Facebook’s political news ecosystem during the 2016 election was vast and varied. There was, of course, content created by outside news media that was shared by users, but there were also reams of content — posts, images, videos — created on Facebook-only pages, and still more media created by politicians themselves. During the election, it was apparent to almost anyone with an account that Facebook was teeming with political content, much of it extremely partisan or pitched, its sourcing sometimes obvious, other times obscured, and often simply beside the point — memes or rants or theories that spoke for themselves.

Facebook seems to have zeroed in on only one component of this ecosystem — outside websites — and within it, narrow types of bad actors. These firms are, generally speaking, paid by advertising companies independent of Facebook, which are unaware of or indifferent to their partners’ sources of audience. Accordingly, Facebook’s anti-hoax measures seek to regulate these sites by punishing them not just for what they do on Facebook, but for what they do outside of it.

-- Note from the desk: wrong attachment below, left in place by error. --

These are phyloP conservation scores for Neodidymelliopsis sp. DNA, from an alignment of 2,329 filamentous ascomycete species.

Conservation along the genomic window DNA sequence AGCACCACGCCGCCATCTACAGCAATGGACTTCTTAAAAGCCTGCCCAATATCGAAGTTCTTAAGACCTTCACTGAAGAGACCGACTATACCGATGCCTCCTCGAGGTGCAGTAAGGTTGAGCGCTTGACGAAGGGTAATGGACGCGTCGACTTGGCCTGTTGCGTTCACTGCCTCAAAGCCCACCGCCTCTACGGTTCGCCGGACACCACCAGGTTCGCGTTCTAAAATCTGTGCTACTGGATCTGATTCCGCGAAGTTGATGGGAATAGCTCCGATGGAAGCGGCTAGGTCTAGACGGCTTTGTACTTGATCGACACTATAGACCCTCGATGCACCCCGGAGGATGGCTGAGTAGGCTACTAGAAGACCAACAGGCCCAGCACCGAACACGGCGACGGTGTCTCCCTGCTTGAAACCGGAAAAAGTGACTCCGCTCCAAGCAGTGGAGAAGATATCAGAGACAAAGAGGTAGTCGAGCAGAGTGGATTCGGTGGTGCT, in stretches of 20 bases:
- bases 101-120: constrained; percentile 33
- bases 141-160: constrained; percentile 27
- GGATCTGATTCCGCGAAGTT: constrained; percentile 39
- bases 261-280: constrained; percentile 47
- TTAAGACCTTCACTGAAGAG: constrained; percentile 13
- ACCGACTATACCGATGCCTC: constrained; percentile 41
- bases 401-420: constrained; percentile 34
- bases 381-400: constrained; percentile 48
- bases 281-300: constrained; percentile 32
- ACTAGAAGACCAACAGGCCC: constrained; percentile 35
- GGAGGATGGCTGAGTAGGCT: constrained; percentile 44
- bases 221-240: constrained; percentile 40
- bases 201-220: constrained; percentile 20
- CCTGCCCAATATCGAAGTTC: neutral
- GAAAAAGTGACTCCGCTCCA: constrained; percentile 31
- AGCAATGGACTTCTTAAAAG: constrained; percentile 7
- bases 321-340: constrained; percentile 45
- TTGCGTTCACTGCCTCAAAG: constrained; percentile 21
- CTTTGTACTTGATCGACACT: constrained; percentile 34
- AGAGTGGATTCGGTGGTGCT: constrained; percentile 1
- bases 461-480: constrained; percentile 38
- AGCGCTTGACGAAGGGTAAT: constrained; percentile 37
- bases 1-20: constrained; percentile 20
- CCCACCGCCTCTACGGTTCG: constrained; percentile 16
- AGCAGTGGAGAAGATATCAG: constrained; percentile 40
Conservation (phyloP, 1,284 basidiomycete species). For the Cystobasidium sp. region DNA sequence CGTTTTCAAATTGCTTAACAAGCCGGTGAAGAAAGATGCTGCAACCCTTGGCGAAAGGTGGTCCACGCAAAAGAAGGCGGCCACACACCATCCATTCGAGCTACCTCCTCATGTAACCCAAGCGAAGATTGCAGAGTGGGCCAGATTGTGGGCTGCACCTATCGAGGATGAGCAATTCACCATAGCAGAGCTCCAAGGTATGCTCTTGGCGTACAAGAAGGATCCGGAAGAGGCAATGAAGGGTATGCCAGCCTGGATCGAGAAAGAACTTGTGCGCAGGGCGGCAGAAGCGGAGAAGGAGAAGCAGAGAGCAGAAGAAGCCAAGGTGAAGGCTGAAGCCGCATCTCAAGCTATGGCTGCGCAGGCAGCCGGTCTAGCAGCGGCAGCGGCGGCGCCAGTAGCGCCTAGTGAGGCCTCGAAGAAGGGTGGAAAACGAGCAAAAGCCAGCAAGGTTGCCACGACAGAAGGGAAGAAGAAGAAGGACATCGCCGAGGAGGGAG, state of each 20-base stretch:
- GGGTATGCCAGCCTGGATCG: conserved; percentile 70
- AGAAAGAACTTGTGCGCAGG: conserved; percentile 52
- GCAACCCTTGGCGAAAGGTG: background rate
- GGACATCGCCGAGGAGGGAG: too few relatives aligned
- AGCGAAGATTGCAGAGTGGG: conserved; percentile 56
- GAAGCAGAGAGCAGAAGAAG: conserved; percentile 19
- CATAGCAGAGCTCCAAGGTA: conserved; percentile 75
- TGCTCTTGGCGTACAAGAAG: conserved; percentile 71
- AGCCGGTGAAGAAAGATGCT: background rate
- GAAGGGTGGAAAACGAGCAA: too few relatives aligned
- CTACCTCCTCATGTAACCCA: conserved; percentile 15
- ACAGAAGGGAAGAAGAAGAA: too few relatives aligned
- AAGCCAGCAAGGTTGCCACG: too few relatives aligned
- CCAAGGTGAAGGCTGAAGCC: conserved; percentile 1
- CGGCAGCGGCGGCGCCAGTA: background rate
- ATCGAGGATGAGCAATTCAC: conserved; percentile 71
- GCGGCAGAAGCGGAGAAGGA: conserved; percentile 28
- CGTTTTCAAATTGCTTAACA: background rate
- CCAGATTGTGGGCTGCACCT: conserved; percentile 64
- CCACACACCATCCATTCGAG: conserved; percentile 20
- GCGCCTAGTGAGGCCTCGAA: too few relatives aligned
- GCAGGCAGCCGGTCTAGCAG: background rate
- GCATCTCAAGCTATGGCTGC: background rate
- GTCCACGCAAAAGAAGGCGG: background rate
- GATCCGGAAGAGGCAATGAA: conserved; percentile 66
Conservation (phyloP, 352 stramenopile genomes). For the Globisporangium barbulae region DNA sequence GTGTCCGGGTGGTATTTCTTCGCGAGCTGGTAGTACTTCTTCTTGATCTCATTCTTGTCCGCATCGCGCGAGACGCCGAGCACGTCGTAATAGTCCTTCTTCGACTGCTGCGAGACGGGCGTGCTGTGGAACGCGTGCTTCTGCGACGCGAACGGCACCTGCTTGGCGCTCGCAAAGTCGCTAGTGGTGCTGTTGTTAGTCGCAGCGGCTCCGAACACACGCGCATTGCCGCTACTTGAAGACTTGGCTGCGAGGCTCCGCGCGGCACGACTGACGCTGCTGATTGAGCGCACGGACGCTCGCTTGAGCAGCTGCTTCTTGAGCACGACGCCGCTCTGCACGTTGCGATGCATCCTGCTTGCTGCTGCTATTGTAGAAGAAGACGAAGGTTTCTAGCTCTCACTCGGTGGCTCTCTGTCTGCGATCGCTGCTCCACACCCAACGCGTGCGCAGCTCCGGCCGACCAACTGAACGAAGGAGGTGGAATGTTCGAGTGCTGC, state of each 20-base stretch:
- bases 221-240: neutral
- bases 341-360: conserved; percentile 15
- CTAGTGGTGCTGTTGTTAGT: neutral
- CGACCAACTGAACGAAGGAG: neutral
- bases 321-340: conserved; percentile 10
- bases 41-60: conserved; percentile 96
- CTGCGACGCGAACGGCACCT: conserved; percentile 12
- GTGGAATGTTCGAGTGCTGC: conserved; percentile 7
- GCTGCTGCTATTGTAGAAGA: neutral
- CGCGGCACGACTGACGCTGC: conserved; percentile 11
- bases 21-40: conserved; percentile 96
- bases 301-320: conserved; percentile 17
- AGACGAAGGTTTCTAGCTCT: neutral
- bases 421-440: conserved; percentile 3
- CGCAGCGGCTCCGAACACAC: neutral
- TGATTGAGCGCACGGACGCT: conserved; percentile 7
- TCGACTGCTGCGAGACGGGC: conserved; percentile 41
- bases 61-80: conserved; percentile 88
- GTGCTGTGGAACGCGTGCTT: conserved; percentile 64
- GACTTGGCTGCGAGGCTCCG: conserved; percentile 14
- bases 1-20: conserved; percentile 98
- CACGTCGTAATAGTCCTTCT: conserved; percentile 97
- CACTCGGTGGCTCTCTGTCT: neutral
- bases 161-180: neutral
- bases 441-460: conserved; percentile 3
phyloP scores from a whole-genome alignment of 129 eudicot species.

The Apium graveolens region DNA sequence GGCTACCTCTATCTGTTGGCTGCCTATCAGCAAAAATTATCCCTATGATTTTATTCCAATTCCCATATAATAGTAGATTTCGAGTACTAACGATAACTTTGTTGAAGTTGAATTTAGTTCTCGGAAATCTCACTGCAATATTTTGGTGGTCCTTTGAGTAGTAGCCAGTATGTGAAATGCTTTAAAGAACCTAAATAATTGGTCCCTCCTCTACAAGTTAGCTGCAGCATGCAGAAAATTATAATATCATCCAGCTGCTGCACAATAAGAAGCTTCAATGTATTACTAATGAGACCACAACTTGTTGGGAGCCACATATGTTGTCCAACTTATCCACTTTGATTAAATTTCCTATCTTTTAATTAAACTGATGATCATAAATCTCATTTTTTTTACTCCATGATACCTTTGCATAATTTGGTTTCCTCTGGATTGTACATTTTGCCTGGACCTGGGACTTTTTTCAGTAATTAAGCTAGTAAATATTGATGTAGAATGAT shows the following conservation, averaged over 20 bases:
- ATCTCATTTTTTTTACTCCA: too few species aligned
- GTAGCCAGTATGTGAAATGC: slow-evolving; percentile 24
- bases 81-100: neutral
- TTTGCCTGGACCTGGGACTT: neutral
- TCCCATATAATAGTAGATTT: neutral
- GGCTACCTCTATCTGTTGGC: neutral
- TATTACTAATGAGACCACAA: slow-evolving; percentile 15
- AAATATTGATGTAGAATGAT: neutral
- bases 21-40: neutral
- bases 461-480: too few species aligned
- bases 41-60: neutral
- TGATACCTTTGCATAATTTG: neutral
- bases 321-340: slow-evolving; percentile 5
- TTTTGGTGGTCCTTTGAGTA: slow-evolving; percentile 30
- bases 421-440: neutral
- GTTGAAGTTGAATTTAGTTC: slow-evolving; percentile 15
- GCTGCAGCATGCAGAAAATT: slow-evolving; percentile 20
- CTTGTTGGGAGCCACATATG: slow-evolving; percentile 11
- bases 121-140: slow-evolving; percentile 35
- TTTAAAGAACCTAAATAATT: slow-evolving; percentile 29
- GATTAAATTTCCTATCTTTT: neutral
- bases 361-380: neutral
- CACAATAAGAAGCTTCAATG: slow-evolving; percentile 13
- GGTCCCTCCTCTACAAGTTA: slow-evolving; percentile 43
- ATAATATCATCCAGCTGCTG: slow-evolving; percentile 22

“We’ve found that a lot of fake news is financially motivated,” Mosseri wrote. “Spammers make money by masquerading as well-known news organizations and posting hoaxes that get people to visit to their sites, which are often mostly ads.” The proposed solution: “Analyzing publisher sites to detect where policy enforcement actions might be necessary.”